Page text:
A federal appeals court has held that the Medicare Secondary Payer (“MSP”) Act authorizes a medical provider to sue an employer health plan for double damages when the plan fails to comply with the MSP Act, thereby forcing the provider to accept the lower level of reimbursement available under Medicare. This Sixth Circuit decision, in Bio-Medical Applications of Tennessee, Inc. v. Central States Southeast and Southwest Areas Health and Welfare Fund, definitely raises the stakes for health plans that fail to comply with the MSP rules.
In its lengthy opinion, the Sixth Circuit was essentially required to make sense of nonsense. This is because the relevant provisions of the MSP Act have been amended over the years in ways that allow for multiple interpretations. Ultimately, this Bio-Medical court adopted a different interpretation than a sister appellate court (the Eleventh Circuit) in a case it decided back in 2006.
The facts at issue in the Bio-Medical decision were as follows. In August of 2005, an individual who had coverage under the Central States Plan was diagnosed with end-stage renal disease (“ESRD”) and began receiving kidney dialysis treatment at a Bio-Medical facility. Pursuant to the patient’s assignment of her right to benefits, the Plan began paying Bio-Medical for that treatment. Three months later, on November 1, 2005, the patient became entitled to Medicare (presumably, on the basis of her ESRD).
The Central States Plan contained the following provision: Coverage under this Plan shall terminate on the earliest of the following dates: … “the date [the insured] first becomes entitled to Medicare benefits ….” On learning of the patient’s Medicare entitlement, the Plan retroactively terminated her coverage as of November 1, 2005. It also recouped most of the benefits it had paid since that date by offsetting the alleged overpayments against amounts otherwise payable to Bio-Medical for the treatment of other Plan participants.
Bio-Medical continued to treat the patient until her death on May 18, 2006. The total charges from November 1, 2005, through that date were approximately $210,000. Although Medicare eventually paid a portion of this amount (not disclosed in the opinion), Bio-Medical sued the Plan for the remainder.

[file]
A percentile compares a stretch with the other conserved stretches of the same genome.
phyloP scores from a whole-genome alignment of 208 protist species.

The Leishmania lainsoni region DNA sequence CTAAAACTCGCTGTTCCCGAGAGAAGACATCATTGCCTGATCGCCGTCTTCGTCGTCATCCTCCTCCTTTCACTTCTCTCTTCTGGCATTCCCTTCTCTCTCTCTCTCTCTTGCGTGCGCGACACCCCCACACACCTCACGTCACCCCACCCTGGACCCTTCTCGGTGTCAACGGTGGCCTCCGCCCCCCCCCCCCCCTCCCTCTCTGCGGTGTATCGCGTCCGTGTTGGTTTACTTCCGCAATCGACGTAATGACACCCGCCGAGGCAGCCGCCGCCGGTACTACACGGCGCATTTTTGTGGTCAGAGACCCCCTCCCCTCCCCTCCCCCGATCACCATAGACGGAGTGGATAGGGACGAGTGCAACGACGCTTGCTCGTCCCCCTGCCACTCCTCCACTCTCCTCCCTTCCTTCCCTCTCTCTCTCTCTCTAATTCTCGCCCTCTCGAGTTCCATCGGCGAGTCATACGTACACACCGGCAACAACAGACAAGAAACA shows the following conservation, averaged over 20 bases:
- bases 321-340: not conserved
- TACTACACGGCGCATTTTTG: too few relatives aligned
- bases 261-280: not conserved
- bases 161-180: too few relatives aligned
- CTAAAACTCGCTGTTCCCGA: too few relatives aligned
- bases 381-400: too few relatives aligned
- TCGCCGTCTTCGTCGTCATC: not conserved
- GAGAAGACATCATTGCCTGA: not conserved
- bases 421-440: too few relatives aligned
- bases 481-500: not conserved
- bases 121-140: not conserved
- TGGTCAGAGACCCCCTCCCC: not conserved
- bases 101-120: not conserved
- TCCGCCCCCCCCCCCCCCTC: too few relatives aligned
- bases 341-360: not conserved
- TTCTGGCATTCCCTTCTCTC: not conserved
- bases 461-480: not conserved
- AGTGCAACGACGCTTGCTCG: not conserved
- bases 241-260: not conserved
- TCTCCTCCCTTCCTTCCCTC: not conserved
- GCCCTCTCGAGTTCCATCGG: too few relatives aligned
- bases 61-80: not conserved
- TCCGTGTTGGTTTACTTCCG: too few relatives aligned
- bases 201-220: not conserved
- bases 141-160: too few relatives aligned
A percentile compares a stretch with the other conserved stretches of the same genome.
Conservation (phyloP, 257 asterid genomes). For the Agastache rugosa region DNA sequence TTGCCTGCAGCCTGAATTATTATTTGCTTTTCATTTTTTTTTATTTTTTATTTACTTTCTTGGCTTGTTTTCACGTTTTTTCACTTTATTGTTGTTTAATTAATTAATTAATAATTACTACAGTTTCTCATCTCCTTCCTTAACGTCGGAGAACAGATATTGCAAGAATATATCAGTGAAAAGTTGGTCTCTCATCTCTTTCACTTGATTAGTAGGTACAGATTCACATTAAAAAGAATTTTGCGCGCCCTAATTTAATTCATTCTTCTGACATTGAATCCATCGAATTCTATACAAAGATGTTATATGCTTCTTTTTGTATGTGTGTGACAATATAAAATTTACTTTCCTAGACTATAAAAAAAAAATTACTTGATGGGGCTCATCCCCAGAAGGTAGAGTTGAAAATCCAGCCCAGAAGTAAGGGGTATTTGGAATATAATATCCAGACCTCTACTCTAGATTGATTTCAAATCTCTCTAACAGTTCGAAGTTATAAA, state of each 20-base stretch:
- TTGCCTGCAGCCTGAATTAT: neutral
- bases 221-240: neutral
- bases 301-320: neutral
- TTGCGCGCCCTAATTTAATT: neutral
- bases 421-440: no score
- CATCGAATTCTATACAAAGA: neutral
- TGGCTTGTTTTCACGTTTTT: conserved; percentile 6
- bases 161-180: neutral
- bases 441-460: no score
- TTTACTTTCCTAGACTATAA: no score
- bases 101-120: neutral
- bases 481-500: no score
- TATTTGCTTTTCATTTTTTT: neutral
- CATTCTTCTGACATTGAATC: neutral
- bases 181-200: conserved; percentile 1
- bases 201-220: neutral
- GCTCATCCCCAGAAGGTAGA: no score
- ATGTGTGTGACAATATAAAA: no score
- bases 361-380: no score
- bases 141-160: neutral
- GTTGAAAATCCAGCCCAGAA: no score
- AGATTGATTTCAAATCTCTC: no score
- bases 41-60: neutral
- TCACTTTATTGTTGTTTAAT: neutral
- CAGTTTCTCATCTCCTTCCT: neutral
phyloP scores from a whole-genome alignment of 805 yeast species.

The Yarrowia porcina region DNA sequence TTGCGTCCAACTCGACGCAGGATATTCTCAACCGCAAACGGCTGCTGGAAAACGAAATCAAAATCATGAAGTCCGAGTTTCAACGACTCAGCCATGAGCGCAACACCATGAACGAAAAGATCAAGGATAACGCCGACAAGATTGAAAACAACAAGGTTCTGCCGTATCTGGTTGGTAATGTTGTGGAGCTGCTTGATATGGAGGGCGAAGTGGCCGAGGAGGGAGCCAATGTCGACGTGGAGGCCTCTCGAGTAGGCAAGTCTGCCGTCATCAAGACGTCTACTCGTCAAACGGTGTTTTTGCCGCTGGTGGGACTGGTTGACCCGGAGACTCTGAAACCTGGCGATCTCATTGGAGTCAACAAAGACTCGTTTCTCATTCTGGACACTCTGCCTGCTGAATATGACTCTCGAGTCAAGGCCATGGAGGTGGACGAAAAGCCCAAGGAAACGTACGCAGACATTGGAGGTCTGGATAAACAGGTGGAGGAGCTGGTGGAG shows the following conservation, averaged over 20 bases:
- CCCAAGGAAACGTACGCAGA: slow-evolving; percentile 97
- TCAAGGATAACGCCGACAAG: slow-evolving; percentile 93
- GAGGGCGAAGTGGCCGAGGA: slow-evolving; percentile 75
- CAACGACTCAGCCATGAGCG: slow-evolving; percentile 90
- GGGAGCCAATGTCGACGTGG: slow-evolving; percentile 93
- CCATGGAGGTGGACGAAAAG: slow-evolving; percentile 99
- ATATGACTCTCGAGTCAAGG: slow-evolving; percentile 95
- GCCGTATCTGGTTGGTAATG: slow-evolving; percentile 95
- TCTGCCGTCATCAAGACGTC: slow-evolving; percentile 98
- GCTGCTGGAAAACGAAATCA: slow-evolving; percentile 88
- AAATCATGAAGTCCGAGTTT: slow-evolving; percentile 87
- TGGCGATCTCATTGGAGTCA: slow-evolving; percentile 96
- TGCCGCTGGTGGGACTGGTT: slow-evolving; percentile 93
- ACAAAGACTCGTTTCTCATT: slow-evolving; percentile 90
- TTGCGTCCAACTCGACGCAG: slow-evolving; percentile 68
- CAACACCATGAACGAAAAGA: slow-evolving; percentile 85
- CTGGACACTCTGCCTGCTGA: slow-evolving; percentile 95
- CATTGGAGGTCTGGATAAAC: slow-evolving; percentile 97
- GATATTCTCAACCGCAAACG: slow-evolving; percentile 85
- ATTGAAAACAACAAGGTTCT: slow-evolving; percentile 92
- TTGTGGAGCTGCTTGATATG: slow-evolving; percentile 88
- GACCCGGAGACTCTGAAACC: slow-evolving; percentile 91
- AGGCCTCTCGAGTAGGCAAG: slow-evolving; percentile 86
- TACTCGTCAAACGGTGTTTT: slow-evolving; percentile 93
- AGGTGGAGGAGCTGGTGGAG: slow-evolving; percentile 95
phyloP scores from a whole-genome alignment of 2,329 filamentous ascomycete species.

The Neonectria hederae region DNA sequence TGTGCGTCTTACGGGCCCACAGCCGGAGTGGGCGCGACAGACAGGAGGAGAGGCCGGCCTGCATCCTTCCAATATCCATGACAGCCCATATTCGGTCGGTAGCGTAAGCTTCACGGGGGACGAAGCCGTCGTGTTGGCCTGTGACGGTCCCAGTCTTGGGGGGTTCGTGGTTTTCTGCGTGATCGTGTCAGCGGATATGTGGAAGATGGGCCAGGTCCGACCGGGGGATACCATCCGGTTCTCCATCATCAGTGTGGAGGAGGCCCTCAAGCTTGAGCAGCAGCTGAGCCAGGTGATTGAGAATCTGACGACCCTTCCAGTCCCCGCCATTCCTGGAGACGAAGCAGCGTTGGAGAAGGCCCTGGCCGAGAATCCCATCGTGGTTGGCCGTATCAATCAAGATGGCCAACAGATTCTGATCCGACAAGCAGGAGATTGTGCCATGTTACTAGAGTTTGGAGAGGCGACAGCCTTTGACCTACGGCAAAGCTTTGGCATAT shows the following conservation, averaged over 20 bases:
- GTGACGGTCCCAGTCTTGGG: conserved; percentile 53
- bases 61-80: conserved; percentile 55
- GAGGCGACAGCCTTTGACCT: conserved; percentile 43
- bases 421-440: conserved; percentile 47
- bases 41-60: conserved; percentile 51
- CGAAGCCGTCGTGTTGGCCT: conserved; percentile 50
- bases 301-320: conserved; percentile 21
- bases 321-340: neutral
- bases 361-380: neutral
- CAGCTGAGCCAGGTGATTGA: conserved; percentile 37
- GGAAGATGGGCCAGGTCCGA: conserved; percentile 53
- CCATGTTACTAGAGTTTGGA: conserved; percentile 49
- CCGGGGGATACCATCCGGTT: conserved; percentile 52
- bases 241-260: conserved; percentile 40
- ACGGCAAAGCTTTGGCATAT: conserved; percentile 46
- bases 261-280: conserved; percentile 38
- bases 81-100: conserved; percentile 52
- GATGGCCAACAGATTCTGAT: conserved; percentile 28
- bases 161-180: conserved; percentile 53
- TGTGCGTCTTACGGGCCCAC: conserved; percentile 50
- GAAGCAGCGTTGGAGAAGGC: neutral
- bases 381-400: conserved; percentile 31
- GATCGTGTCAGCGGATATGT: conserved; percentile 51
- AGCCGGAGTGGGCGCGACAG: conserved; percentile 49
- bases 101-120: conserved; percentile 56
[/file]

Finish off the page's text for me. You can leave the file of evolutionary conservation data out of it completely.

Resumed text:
Bio-Medical’s lawsuit was based on two different statutes: (1) under ERISA, for unpaid benefits (as the patient’s assignee), and (2) under the MSP Act (and particularly that Act’s provision of a “private cause of action” for “double damages”). The trial court held for Bio-Medical on its ERISA claim, but it dismissed the MSP claim. That dismissal was based on a 2006 Eleventh Circuit decision (subsequently followed by several other lower courts) holding that such a private cause of action could be brought only if the defendant’s responsibility for the payment had been “previously demonstrated.”
The Sixth Circuit’s Analysis
On appeal, the Sixth Circuit affirmed the trial court’s ERISA ruling, but it reversed as to the MSP Act. The analysis under ERISA was fairly straightforward. Although ERISA requires that fiduciaries administer a plan in accordance with its terms, and although a plan administrator’s interpretation of a plan will be upheld unless it is arbitrary and capricious, any denial of benefits is deemed to be arbitrary and capricious if it results in a violation of federal law.
Here, it was clear that, for the first 30 months of the patient’s Medicare entitlement due to ESRD, the Plan could not “take into account” that entitlement. But that is exactly what the Plan did by terminating the patient’s coverage as of her Medicare entitlement date. To cure that MSP violation, the Plan was required to reinstate her coverage – and to pay the patient’s claims on a basis that was primary to Medicare.